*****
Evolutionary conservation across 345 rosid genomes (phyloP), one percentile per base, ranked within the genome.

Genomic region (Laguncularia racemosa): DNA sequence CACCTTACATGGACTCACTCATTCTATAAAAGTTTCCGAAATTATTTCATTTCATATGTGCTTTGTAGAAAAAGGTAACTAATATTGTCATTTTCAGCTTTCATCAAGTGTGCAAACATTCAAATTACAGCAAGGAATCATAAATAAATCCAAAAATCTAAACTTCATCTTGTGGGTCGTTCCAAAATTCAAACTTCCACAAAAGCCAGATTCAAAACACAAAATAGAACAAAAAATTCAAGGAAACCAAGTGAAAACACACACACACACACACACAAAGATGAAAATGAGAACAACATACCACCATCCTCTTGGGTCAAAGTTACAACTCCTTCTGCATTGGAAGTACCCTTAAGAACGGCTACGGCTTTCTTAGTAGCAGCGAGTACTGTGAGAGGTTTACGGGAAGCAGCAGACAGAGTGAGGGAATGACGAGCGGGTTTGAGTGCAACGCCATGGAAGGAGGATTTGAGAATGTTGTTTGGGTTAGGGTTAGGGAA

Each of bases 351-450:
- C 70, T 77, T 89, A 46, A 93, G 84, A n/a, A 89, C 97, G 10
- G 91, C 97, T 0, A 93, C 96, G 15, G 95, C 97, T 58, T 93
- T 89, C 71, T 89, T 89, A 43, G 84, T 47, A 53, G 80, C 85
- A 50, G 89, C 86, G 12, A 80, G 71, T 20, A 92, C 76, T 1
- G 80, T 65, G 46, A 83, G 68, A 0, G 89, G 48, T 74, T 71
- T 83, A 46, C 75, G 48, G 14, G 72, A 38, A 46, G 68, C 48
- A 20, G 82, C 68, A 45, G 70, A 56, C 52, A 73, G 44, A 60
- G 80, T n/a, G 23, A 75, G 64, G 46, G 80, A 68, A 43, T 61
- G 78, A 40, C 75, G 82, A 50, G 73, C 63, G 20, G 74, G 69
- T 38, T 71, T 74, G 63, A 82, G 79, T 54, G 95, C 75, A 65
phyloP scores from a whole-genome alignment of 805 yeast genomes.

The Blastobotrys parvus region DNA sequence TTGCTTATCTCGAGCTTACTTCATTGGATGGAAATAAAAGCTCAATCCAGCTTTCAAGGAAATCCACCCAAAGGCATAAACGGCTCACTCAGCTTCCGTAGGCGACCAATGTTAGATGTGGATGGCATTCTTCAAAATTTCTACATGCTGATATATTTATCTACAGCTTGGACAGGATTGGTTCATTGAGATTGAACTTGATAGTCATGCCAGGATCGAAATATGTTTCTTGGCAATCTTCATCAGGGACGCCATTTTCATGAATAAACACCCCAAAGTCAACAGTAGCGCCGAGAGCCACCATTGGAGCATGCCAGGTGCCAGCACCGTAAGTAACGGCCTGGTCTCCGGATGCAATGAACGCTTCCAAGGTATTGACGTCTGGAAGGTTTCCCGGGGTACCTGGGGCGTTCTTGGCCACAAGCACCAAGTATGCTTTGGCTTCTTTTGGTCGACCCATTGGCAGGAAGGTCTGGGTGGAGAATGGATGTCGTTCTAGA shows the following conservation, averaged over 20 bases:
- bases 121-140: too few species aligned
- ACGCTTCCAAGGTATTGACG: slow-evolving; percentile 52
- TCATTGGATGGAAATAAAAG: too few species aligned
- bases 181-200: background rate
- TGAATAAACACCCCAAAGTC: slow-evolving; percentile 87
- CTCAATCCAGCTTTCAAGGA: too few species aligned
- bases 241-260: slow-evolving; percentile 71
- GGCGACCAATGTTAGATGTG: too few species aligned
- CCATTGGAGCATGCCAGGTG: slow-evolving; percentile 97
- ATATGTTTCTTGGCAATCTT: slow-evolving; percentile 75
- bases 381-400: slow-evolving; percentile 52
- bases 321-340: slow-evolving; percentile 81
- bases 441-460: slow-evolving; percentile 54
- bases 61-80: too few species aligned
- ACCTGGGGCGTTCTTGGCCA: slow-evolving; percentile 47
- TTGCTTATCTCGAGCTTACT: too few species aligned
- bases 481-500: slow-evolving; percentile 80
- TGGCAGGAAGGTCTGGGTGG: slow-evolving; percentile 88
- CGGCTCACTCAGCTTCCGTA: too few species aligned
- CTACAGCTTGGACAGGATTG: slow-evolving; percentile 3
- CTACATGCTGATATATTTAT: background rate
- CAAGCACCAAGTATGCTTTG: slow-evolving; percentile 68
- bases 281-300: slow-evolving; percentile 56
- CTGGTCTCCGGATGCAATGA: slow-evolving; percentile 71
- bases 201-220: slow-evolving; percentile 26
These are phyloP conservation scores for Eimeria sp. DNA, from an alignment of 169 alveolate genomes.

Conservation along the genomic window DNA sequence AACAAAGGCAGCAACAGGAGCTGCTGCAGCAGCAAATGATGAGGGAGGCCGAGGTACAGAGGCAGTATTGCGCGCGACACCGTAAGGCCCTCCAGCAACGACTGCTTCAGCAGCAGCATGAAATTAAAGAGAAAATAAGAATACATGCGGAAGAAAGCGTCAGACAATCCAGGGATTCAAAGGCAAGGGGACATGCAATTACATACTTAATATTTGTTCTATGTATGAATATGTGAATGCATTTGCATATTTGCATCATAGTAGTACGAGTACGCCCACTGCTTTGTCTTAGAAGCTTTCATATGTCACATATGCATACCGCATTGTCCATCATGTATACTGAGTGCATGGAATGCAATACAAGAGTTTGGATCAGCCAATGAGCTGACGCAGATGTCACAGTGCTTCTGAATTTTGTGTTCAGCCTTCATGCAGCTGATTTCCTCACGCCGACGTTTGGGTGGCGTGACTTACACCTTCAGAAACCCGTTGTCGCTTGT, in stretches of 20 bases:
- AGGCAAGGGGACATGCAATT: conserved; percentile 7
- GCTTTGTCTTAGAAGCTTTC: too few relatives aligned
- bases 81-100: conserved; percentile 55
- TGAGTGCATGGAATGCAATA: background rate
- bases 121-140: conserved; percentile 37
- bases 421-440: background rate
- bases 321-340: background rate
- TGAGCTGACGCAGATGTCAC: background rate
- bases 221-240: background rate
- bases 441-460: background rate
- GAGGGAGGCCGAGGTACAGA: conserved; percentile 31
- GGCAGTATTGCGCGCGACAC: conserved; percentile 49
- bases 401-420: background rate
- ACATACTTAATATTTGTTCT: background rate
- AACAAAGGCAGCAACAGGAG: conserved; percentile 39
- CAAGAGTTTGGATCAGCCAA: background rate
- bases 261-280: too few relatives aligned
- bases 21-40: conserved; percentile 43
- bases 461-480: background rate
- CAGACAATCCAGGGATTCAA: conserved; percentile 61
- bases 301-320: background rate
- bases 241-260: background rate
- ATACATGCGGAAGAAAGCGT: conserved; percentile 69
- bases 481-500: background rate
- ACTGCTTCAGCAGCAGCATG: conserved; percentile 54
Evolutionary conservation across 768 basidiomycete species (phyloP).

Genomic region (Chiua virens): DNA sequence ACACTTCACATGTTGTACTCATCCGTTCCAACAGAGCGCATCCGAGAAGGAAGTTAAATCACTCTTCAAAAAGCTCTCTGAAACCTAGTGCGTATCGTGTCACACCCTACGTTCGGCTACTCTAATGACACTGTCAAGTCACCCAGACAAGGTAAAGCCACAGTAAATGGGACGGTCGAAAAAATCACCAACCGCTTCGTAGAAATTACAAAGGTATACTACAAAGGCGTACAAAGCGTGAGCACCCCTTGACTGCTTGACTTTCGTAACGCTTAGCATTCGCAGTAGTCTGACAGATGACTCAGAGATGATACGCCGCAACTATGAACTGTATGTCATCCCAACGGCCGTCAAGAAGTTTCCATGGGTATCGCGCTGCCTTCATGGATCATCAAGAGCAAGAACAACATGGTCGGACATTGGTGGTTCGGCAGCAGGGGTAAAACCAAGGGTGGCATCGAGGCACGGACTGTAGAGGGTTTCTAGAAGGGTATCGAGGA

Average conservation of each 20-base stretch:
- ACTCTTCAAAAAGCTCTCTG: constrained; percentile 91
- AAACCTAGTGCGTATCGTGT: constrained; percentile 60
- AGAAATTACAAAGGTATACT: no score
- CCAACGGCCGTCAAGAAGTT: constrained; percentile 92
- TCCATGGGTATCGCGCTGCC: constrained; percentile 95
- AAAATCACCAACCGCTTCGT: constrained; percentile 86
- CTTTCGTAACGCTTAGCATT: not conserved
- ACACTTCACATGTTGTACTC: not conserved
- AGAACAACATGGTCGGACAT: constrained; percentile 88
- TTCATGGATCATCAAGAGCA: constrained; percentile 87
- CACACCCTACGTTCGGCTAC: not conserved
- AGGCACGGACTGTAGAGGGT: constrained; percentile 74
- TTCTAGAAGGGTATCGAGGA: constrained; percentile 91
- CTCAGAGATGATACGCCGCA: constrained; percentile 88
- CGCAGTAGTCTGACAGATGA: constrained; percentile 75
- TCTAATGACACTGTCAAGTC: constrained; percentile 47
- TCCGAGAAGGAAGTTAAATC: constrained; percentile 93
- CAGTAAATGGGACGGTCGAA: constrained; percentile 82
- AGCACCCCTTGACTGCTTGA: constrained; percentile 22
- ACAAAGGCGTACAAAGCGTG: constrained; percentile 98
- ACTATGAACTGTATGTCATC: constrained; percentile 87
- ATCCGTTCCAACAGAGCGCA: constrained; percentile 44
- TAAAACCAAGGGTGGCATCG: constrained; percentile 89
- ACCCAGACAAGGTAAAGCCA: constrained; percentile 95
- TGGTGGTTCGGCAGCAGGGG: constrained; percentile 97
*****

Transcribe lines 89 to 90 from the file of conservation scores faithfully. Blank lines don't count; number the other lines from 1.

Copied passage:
- AGCACCCCTTGACTGCTTGA: constrained; percentile 22
- ACAAAGGCGTACAAAGCGTG: constrained; percentile 98